Logo Logo
Help
Contact
Switch Language to German
Boyan, George; Miller, L. A. (1991): Parallel processing of afferent input by identified interneurones in the auditory pathway of the noctuid moth Noctua pronuba (L.). In: Journal of Comparative Physiology A: Neuroethology, Sensory, Neural, and Behavioral Physiology, Vol. 168, No. 6: pp. 727-738
Full text not available from 'Open Access LMU'.

Abstract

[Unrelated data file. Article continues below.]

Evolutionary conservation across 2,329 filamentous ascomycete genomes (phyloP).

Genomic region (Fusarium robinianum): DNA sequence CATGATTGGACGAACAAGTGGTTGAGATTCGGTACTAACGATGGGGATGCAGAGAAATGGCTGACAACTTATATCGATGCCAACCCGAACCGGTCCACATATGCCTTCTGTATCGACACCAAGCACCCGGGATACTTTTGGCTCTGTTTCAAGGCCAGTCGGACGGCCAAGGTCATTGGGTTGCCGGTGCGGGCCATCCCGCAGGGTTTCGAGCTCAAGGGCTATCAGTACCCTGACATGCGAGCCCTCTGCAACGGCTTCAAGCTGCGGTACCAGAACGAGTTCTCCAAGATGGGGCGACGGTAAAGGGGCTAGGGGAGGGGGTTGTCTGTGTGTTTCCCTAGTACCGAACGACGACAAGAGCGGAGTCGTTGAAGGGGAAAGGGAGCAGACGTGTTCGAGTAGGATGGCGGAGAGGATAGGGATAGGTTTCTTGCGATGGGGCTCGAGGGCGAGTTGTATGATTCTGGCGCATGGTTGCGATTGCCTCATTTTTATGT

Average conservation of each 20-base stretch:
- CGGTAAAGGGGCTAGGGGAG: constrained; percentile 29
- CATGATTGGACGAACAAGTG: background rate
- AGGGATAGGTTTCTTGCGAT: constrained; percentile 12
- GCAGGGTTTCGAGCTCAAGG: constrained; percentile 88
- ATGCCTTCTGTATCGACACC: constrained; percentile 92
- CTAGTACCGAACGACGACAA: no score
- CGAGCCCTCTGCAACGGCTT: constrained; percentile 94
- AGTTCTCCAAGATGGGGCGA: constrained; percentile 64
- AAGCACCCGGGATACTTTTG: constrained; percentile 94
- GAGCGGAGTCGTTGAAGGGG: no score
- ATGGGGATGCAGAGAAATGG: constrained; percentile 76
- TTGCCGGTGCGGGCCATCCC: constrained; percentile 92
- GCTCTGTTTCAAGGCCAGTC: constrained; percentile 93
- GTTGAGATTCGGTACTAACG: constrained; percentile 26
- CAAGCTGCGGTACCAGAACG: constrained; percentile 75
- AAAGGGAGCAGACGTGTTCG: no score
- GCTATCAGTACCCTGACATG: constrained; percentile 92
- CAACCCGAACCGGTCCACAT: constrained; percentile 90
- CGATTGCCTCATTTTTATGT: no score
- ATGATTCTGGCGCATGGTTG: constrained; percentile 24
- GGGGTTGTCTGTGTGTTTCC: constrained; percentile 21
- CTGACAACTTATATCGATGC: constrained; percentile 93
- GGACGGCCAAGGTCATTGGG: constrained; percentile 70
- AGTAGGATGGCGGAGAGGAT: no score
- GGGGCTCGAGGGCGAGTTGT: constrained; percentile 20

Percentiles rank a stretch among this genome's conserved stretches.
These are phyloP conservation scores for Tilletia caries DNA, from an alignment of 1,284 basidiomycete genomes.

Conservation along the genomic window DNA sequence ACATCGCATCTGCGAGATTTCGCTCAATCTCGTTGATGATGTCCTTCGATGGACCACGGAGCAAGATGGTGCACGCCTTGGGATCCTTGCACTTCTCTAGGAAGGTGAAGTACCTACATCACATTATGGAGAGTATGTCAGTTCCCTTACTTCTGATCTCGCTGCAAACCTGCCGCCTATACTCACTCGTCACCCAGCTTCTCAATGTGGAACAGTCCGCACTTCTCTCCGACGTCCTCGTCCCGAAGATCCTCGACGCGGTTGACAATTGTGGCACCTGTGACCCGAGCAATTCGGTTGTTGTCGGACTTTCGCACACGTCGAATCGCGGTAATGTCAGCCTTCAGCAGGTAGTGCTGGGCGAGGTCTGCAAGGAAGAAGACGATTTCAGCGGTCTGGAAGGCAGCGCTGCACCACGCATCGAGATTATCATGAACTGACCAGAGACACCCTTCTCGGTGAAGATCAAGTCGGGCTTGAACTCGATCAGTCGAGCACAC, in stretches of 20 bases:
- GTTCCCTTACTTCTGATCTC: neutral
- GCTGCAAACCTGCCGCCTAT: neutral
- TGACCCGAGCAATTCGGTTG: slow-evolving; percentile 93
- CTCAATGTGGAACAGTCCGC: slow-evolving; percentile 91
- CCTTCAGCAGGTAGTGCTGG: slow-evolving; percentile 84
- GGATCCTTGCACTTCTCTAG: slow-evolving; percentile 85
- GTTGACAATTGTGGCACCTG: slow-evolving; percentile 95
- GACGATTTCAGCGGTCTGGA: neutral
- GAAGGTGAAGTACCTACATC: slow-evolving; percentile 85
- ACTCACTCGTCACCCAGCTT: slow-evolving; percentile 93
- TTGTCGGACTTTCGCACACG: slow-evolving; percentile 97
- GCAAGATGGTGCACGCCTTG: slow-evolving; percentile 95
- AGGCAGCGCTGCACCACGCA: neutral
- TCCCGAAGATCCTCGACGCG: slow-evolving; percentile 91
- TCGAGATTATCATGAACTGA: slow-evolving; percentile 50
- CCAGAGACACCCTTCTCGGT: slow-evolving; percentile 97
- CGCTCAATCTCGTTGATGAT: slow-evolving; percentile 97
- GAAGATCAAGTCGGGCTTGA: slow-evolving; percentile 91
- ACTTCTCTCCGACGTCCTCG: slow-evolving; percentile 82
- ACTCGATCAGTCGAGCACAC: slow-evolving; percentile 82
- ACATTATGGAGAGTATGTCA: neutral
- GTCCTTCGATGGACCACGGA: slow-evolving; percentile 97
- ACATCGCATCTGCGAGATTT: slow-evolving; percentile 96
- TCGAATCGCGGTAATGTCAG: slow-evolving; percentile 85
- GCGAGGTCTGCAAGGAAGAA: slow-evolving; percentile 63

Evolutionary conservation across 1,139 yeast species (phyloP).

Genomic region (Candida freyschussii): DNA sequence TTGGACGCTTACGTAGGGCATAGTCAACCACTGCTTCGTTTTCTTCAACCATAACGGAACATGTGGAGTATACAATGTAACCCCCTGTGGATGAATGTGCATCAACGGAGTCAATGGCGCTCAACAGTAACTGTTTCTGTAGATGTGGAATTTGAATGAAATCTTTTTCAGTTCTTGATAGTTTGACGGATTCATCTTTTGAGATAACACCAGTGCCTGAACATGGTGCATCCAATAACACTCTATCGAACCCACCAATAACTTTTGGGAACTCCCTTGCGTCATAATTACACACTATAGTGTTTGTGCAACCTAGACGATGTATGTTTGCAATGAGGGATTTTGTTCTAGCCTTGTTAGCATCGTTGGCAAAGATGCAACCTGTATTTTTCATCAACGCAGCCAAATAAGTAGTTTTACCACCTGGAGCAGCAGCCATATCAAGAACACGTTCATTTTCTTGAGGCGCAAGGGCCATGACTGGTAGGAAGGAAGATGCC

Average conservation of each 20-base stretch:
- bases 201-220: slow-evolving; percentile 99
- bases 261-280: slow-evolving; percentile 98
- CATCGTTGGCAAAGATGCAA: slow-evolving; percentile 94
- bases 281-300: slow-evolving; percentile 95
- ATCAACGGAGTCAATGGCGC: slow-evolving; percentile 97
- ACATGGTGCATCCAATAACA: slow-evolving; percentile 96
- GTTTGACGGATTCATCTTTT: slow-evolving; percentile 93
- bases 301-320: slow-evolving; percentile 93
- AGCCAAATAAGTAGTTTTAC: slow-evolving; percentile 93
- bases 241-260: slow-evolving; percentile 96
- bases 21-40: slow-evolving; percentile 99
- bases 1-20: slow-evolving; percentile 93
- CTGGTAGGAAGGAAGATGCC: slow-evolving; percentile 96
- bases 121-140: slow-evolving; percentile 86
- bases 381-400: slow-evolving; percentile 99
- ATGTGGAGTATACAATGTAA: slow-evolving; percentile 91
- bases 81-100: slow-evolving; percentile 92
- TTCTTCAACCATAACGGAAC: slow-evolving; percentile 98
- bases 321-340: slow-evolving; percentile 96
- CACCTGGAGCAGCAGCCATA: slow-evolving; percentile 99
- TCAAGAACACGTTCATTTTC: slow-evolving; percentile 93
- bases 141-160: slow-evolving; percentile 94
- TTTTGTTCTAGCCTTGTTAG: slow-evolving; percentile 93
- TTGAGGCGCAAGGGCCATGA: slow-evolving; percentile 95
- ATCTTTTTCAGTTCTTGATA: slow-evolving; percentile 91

1. Interneurones 501 and 504 are identified sound-sensitive interneurones in the pterothoracic ganglion of the noctuid moth Noctua pronuba (Fig. 1). Both neurones receive monosynaptic input from the A1 afferent (Figs. 2, 3) and experiments with current injection suggest that the synapse is chemical (Fig. 4). The EPSPs evoked in either IN 501 or 504 by the A1 afferent do not facilitate (Fig. 5A, B). 2. Temporal integration in INs 501 and 504 was compared by presenting the moth with tones at repetition rates found in the search, approach and terminal phases of the echolocating call of a hunting bat (Figs. 6, 7, 8, 9). INs 501 and 504 differ in their capacity to resolve stimulus repetition rates because the mean decay times of their compound EPSPs differ by a factor of three (Fig. 10), although both interneurones receive monosynaptic input from the A1 afferent. 3. The features extracted from the authentic, prerecorded, call of an echolocating bat at the level of the pterothoracic ganglion were examined by recording sequentially from a range of interneurones in the same preparation (Fig. 11). The capacity of INs 501 and 504 to encode the various phases of the call was examined in the light of their measured mean decay times and related to the avoidance behaviour of the insect (Figs. 12, 13).